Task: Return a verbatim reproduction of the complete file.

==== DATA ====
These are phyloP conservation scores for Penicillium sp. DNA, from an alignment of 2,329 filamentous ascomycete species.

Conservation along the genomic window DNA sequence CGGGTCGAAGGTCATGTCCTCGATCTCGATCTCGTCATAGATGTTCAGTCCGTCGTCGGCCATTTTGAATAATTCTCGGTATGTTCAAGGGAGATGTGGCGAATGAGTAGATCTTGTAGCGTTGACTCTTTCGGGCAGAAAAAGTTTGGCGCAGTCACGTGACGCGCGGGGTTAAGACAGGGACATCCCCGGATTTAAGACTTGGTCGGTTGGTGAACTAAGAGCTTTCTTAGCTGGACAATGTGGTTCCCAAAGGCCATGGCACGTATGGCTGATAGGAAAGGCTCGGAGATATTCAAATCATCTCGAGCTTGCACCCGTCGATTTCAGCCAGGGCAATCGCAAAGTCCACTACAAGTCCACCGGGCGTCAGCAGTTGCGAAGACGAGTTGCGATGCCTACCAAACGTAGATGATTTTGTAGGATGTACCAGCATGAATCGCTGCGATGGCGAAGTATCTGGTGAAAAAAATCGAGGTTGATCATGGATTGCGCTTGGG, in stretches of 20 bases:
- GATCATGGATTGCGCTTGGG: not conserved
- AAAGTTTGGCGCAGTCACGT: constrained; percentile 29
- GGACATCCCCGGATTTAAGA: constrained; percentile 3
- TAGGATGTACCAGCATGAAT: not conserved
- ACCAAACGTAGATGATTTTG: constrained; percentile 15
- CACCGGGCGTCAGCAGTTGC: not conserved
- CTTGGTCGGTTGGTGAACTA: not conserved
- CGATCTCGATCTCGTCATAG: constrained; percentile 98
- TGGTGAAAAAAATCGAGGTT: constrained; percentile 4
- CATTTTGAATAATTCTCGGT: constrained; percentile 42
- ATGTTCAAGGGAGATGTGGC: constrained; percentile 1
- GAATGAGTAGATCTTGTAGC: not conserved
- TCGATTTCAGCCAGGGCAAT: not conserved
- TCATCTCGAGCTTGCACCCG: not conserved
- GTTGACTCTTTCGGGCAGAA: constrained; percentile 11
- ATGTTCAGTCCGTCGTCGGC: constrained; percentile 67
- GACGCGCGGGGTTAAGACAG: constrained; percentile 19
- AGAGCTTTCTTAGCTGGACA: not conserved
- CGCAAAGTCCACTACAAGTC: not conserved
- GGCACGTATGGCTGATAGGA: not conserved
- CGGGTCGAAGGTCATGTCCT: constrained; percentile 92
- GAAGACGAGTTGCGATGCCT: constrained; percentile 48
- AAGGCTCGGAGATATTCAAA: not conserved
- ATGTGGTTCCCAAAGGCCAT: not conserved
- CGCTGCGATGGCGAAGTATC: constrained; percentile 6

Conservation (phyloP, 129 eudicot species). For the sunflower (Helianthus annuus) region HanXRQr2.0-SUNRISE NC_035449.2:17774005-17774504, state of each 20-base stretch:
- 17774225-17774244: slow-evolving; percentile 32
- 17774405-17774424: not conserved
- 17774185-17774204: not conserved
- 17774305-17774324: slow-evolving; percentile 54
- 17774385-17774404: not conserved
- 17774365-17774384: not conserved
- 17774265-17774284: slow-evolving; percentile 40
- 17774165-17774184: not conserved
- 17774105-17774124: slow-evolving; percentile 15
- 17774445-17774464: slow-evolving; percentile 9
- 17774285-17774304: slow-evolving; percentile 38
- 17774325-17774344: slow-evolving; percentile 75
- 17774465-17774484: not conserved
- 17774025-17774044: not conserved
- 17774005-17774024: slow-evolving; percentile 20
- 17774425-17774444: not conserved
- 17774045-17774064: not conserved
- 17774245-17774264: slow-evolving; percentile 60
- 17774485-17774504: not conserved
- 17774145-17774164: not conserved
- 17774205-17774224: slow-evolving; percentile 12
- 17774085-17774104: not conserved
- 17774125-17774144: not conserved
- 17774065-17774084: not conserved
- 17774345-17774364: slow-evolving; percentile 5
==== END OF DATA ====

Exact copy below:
These are phyloP conservation scores for Penicillium sp. DNA, from an alignment of 2,329 filamentous ascomycete species.

Conservation along the genomic window DNA sequence CGGGTCGAAGGTCATGTCCTCGATCTCGATCTCGTCATAGATGTTCAGTCCGTCGTCGGCCATTTTGAATAATTCTCGGTATGTTCAAGGGAGATGTGGCGAATGAGTAGATCTTGTAGCGTTGACTCTTTCGGGCAGAAAAAGTTTGGCGCAGTCACGTGACGCGCGGGGTTAAGACAGGGACATCCCCGGATTTAAGACTTGGTCGGTTGGTGAACTAAGAGCTTTCTTAGCTGGACAATGTGGTTCCCAAAGGCCATGGCACGTATGGCTGATAGGAAAGGCTCGGAGATATTCAAATCATCTCGAGCTTGCACCCGTCGATTTCAGCCAGGGCAATCGCAAAGTCCACTACAAGTCCACCGGGCGTCAGCAGTTGCGAAGACGAGTTGCGATGCCTACCAAACGTAGATGATTTTGTAGGATGTACCAGCATGAATCGCTGCGATGGCGAAGTATCTGGTGAAAAAAATCGAGGTTGATCATGGATTGCGCTTGGG, in stretches of 20 bases:
- GATCATGGATTGCGCTTGGG: not conserved
- AAAGTTTGGCGCAGTCACGT: constrained; percentile 29
- GGACATCCCCGGATTTAAGA: constrained; percentile 3
- TAGGATGTACCAGCATGAAT: not conserved
- ACCAAACGTAGATGATTTTG: constrained; percentile 15
- CACCGGGCGTCAGCAGTTGC: not conserved
- CTTGGTCGGTTGGTGAACTA: not conserved
- CGATCTCGATCTCGTCATAG: constrained; percentile 98
- TGGTGAAAAAAATCGAGGTT: constrained; percentile 4
- CATTTTGAATAATTCTCGGT: constrained; percentile 42
- ATGTTCAAGGGAGATGTGGC: constrained; percentile 1
- GAATGAGTAGATCTTGTAGC: not conserved
- TCGATTTCAGCCAGGGCAAT: not conserved
- TCATCTCGAGCTTGCACCCG: not conserved
- GTTGACTCTTTCGGGCAGAA: constrained; percentile 11
- ATGTTCAGTCCGTCGTCGGC: constrained; percentile 67
- GACGCGCGGGGTTAAGACAG: constrained; percentile 19
- AGAGCTTTCTTAGCTGGACA: not conserved
- CGCAAAGTCCACTACAAGTC: not conserved
- GGCACGTATGGCTGATAGGA: not conserved
- CGGGTCGAAGGTCATGTCCT: constrained; percentile 92
- GAAGACGAGTTGCGATGCCT: constrained; percentile 48
- AAGGCTCGGAGATATTCAAA: not conserved
- ATGTGGTTCCCAAAGGCCAT: not conserved
- CGCTGCGATGGCGAAGTATC: constrained; percentile 6

Conservation (phyloP, 129 eudicot species). For the sunflower (Helianthus annuus) region HanXRQr2.0-SUNRISE NC_035449.2:17774005-17774504, state of each 20-base stretch:
- 17774225-17774244: slow-evolving; percentile 32
- 17774405-17774424: not conserved
- 17774185-17774204: not conserved
- 17774305-17774324: slow-evolving; percentile 54
- 17774385-17774404: not conserved
- 17774365-17774384: not conserved
- 17774265-17774284: slow-evolving; percentile 40
- 17774165-17774184: not conserved
- 17774105-17774124: slow-evolving; percentile 15
- 17774445-17774464: slow-evolving; percentile 9
- 17774285-17774304: slow-evolving; percentile 38
- 17774325-17774344: slow-evolving; percentile 75
- 17774465-17774484: not conserved
- 17774025-17774044: not conserved
- 17774005-17774024: slow-evolving; percentile 20
- 17774425-17774444: not conserved
- 17774045-17774064: not conserved
- 17774245-17774264: slow-evolving; percentile 60
- 17774485-17774504: not conserved
- 17774145-17774164: not conserved
- 17774205-17774224: slow-evolving; percentile 12
- 17774085-17774104: not conserved
- 17774125-17774144: not conserved
- 17774065-17774084: not conserved
- 17774345-17774364: slow-evolving; percentile 5